“As a director I enjoy analysing text and seeing the play as a whole; solving problems; and developing ideas collaboratively with actors to draw out light and shade, story, tempo and arc of the whole piece.”
My most recent professional directing work was performed at Brighton Fringe 2014…
A Passion for Rationals by Sara Harris (Friends Meeting House Brighton)
My second collaboration with an emerging writer, A Passion for Rationals was a high-Victorian comedy, and I was drawn to it not only for its comedic Oscar Wildean writing, but also its political nuances of class, privilege and early suffragetism. The production was site-specific – a Georgian hall with a balcony – and I took full advantage of the space by staging it in traverse and using the balcony for key courtroom scenes. I worked with an exceptionally talented cast and enjoyed working with the writer/producer to solve some key dramaturgical issues and the rather limited lighting possibilities. In the end, Victorian standard lamps came to the rescue!
The production received a 4**** review:
“Director Emma Bird makes clever use of the Friends Meeting House, sending actors up to the balcony to lord over their peers and arranging the opposing factions at opposite ends of the central walkway… It cracks along at the brisk pace the comic tone demands … Funny and free-spirited, it’s the kind of work it’s rational to be passionate about”Richard Stamp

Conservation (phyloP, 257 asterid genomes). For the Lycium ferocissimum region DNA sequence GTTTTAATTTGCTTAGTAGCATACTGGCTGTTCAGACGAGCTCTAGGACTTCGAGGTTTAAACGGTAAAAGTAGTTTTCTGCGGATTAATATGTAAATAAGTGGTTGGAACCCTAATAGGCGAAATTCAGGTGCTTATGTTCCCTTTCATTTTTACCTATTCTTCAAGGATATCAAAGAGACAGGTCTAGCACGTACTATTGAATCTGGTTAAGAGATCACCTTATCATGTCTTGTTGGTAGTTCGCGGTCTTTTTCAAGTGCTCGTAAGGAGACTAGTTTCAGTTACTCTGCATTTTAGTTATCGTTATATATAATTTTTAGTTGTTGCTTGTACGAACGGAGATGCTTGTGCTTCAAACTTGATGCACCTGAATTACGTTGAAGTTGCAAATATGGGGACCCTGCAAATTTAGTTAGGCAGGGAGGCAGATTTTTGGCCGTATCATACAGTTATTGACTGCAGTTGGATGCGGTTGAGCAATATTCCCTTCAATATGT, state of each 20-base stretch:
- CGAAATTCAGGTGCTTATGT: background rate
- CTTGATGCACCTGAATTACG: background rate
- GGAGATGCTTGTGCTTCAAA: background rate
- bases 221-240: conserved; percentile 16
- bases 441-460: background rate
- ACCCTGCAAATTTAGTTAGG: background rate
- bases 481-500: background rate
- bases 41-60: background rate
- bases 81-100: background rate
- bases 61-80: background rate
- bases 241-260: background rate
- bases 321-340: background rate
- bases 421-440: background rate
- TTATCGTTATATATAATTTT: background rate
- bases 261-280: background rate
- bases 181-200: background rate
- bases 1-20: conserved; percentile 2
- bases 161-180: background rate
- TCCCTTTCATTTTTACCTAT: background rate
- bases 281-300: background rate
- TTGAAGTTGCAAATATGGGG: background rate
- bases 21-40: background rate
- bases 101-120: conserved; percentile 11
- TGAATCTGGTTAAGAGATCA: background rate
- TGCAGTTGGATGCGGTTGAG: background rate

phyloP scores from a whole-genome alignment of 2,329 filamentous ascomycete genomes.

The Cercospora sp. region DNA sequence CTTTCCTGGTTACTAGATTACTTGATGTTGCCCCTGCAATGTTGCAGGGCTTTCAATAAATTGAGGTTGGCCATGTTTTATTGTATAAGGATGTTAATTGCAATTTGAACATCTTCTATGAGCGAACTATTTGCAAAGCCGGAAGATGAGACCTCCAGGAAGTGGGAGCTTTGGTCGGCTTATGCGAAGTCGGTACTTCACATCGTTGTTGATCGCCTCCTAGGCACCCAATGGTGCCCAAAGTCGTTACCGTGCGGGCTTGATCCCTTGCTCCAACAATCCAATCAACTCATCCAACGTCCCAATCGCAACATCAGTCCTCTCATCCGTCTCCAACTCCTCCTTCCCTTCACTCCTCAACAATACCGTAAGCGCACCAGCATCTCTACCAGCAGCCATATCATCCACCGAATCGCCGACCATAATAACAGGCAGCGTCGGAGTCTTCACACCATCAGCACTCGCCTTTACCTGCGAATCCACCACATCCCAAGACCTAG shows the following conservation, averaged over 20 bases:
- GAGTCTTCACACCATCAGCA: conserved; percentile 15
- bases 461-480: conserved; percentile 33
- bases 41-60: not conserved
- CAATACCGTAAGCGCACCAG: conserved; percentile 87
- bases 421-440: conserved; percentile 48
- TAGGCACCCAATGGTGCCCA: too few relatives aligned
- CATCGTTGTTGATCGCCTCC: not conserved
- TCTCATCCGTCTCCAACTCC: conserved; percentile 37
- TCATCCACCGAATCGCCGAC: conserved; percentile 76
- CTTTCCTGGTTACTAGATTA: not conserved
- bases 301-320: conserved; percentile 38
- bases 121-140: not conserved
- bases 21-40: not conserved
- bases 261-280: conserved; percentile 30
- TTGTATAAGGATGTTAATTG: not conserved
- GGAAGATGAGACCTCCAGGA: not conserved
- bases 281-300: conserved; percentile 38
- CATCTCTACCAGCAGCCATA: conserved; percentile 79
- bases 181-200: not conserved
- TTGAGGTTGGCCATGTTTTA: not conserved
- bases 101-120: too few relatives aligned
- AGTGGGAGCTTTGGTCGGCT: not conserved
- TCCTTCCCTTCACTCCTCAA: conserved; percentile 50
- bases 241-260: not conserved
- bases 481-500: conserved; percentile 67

How I cut my Teeth!
My first commission as a director was for Bully Free Zone, working with a group of young people. The charity wanted me to work on a summer project to help devise and direct a play that addressed young people’s concerns with bullying, and to empower participants and audiences to challenge bullying should they face it themselves. The inspirational practitioner for this approach is Augusto Boal, the Brazilian director who created Forum Theatre. With my guidance and direction the group shared their stories, which I then crafted into the play Sticks and Stones.